In order to get a nav system you have to step up to a model with all-wheel drive. That’s adds a bit to the bottom line, but the real kicker is that navigation is part of an $8,000 options package. It includes other features like a heavy-duty radiator, heated AND ventilated front seats as well as rain-sensing windshield wipers. That pushes the vehicle’s price to $49,905, just $95 short of the limit. Talk about brinksmanship.
SEE ALSO: 2013 Lexus RX350 F Sport Review
Like the Acura RDX the similarly-named Lexus RX is powered by a 3.5-liter V6. It delivers a decent 270 horsepower and 248 lb-ft of torque. Following the industry standard it’s matched to a six-speed automatic transmission.
Fuel economy is something that’s also important to Tammy and the RX is pretty efficient. According to Uncle Sam’s minions at the EPA, it stickers at 18 miles per gallon city and 24 highway, numbers that give it a combined score of 20 MPG. But blowing those out of the water is the hybrid version of this Lexus crossover.
All-wheel-drive models of the RX450h average 29 miles per gallon, stickering at 30 in the city and 28 on the highway. Those scores make it sizably more efficient than the standard version, but that added fuel economy comes at a price. All-wheel-drive hybrids start at more than $47,000. The most basic package with navigation adds another 8 grand on top of that, bringing the total to almost $57,000 – it’s a real budget buster. On top of that the added cost of the hybrid system is suspect; sure you’re saving the environment ,but in real world driving don’t expect to recoup the extra cash any time soon..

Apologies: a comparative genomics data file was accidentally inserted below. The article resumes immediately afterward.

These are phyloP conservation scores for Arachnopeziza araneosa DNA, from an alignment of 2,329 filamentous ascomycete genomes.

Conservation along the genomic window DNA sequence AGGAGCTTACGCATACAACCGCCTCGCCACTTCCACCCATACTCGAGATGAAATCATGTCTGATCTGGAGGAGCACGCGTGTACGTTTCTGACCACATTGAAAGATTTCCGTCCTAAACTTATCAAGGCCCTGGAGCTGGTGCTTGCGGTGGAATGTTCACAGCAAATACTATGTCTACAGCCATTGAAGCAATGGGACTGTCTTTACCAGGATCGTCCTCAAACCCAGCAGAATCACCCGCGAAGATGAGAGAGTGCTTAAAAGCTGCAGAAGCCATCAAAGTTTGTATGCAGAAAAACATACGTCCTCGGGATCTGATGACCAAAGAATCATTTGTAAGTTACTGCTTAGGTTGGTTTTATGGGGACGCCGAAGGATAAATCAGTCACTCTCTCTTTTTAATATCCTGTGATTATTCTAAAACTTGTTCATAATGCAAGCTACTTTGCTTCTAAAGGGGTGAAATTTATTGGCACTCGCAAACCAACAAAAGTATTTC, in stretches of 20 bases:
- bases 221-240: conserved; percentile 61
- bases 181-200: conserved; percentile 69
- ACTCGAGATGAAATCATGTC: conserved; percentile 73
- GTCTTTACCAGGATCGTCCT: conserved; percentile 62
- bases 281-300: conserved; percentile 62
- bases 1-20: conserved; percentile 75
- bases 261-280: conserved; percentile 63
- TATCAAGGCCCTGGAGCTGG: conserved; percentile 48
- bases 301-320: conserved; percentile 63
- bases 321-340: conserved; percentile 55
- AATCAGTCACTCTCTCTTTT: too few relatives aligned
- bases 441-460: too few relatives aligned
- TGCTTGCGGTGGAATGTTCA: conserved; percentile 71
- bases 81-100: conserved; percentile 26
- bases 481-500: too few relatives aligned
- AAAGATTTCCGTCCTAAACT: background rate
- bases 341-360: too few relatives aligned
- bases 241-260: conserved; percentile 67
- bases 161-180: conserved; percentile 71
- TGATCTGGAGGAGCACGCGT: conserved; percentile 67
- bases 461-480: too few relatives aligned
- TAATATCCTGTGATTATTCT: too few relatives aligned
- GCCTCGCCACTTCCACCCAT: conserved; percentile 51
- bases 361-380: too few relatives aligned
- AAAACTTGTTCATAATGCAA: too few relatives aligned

Suggestion #Honorable Mention
So far the Oracles have presented a trio of high-end crossovers, any one of which should suit Tammy’s needs. These frontrunners offer high levels of technology, lots of luxury amenities and decent fuel economy. But there are so many offerings in this vehicle class a couple more are worth mentioning.
The BMW X3 is one of the sportiest compact luxury crossovers. It’s offered with two different turbo engines: an efficient four-cylinder and a powerful straight-six. For Tammy a model with the base powerplant would be plenty. It serves up 240 horsepower and is matched to an eight-speed automatic transmission. Downsides to the X3 are relatively few. It gets expensive quickly and it probably won’t be as reliable as the Acura or Lexus, but still, it’s a fine choice.
Not to be outdone by other luxury nameplates, Mercedes-Benz also fields a compact luxury crossover. The GLK is a rugged, handsome-looking vehicle; it’s probably one of the most stylish in its class. Under that chiseled bodywork the powertrain consists of a 3.5-liter V6 that delivers 302 horsepower as well as a tried-and-true seven-speed automatic transmission. Starting price is about $37,000 but optioned up to Tammy’s liking it stickers for about $46,000. Like the BMW complaints are few and center on long-term reliability.